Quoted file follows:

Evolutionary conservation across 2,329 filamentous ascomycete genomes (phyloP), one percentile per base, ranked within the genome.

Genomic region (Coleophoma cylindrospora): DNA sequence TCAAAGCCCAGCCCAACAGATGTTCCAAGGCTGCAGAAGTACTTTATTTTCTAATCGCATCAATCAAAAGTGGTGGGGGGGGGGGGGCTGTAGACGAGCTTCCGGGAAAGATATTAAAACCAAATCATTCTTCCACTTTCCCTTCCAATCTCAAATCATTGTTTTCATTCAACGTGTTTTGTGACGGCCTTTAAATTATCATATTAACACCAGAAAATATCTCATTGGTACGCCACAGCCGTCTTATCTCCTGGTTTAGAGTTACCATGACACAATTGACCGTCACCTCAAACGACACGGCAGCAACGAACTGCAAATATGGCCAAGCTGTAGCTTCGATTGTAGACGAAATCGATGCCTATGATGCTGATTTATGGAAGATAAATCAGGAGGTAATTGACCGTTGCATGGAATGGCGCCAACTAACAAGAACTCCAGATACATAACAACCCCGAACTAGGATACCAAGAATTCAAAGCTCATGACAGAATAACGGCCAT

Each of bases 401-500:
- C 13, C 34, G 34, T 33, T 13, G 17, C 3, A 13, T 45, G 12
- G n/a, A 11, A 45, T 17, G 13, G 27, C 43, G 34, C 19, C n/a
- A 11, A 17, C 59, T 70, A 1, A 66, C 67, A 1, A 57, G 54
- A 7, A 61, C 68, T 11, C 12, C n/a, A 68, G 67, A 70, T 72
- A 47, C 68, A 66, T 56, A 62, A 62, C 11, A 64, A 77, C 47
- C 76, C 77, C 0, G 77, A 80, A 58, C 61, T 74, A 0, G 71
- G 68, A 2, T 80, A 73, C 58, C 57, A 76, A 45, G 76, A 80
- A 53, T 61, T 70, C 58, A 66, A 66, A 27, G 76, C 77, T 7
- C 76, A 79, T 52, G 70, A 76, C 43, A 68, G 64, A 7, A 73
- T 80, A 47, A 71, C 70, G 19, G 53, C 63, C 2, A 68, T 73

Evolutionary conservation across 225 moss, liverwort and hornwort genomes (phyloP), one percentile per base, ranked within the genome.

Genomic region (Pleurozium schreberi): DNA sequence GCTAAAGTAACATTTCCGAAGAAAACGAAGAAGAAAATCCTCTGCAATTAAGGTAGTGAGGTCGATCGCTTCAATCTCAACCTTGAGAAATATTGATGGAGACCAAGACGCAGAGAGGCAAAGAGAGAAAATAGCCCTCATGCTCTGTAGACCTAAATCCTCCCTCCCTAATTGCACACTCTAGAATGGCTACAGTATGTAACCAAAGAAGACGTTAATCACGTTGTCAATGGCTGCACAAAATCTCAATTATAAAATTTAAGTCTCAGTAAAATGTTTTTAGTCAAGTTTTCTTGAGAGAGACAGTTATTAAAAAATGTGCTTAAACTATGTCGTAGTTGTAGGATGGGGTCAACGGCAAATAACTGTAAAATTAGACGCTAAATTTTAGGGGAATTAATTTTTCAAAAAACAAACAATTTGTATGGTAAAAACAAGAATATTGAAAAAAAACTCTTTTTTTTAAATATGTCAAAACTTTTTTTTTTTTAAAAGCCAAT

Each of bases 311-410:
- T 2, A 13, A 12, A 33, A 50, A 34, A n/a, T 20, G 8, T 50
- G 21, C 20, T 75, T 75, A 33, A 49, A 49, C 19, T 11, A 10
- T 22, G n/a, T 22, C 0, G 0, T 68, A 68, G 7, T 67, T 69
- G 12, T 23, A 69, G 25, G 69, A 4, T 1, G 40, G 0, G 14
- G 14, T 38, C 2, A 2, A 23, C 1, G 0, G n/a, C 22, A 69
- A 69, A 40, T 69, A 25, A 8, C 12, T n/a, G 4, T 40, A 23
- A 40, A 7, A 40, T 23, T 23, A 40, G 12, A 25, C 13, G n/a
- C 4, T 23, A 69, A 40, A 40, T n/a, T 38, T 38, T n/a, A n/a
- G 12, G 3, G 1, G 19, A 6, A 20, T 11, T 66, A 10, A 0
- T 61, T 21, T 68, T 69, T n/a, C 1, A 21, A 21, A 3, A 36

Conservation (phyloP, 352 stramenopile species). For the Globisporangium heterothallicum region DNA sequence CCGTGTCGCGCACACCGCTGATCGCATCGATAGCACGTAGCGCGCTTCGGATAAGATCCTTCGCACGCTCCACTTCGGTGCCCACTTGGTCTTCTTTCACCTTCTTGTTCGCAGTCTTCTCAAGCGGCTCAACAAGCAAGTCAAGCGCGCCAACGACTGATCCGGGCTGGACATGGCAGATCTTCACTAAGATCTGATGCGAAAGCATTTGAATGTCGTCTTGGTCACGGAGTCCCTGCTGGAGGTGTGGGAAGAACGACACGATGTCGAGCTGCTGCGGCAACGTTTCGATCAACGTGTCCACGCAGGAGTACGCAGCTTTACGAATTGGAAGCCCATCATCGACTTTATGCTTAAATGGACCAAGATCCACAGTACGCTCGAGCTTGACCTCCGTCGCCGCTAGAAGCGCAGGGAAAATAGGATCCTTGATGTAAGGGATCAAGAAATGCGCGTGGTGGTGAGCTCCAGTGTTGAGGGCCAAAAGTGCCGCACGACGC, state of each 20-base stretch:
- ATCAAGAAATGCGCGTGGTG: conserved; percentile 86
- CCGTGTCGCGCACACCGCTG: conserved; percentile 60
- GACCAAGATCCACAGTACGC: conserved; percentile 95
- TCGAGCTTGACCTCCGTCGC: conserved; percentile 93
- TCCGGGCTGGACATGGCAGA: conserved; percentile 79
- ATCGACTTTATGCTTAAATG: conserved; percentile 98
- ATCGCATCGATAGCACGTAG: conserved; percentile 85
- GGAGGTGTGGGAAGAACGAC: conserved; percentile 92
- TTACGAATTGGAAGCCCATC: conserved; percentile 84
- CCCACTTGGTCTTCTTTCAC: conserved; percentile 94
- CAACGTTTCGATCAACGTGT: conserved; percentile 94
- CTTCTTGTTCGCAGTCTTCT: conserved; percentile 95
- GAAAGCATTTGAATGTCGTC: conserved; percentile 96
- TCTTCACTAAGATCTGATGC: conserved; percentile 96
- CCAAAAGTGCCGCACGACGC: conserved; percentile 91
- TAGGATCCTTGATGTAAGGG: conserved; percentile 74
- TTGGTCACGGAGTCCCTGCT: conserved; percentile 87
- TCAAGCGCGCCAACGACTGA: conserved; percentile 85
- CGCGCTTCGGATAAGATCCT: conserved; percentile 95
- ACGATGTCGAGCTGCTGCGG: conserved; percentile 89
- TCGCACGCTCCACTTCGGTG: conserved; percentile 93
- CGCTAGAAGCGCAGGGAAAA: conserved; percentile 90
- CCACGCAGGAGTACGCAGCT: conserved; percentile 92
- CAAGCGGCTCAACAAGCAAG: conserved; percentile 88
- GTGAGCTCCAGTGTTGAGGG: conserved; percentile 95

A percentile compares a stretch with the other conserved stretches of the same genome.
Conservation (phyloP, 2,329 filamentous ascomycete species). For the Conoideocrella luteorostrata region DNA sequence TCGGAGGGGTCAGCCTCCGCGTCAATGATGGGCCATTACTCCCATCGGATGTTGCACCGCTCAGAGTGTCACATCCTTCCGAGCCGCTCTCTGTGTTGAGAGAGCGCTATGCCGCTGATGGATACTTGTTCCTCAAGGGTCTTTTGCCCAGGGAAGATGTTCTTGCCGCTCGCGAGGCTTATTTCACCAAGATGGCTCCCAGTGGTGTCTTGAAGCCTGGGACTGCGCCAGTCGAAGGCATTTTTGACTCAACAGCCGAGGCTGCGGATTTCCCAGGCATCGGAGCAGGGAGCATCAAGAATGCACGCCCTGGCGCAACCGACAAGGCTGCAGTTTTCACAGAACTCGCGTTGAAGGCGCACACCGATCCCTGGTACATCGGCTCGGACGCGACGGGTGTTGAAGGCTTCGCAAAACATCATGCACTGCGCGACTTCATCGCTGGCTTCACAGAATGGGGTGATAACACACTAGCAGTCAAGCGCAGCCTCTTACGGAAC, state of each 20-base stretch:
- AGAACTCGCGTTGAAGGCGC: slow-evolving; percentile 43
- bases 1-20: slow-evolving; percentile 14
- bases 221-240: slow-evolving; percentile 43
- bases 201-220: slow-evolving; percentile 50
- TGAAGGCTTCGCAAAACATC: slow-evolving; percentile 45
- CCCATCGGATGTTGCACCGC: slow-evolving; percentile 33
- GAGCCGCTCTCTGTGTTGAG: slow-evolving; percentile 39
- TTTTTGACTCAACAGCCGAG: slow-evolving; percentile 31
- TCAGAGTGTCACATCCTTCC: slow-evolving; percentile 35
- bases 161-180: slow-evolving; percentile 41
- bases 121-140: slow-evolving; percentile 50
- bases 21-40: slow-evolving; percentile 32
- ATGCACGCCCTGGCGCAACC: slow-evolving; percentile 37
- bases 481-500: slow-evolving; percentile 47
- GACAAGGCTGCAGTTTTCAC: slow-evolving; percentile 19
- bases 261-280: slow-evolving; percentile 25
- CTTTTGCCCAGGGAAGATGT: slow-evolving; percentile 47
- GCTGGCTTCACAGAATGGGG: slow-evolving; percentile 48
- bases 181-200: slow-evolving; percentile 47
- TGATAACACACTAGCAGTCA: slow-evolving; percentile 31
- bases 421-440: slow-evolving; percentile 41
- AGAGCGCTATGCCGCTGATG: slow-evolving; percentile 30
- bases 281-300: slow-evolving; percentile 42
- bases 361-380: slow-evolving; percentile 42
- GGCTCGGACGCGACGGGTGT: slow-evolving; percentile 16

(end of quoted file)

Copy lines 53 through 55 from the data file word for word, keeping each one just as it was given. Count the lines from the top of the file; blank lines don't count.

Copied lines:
A percentile compares a stretch with the other conserved stretches of the same genome.
Conservation (phyloP, 2,329 filamentous ascomycete species). For the Conoideocrella luteorostrata region DNA sequence TCGGAGGGGTCAGCCTCCGCGTCAATGATGGGCCATTACTCCCATCGGATGTTGCACCGCTCAGAGTGTCACATCCTTCCGAGCCGCTCTCTGTGTTGAGAGAGCGCTATGCCGCTGATGGATACTTGTTCCTCAAGGGTCTTTTGCCCAGGGAAGATGTTCTTGCCGCTCGCGAGGCTTATTTCACCAAGATGGCTCCCAGTGGTGTCTTGAAGCCTGGGACTGCGCCAGTCGAAGGCATTTTTGACTCAACAGCCGAGGCTGCGGATTTCCCAGGCATCGGAGCAGGGAGCATCAAGAATGCACGCCCTGGCGCAACCGACAAGGCTGCAGTTTTCACAGAACTCGCGTTGAAGGCGCACACCGATCCCTGGTACATCGGCTCGGACGCGACGGGTGTTGAAGGCTTCGCAAAACATCATGCACTGCGCGACTTCATCGCTGGCTTCACAGAATGGGGTGATAACACACTAGCAGTCAAGCGCAGCCTCTTACGGAAC, state of each 20-base stretch:
- AGAACTCGCGTTGAAGGCGC: slow-evolving; percentile 43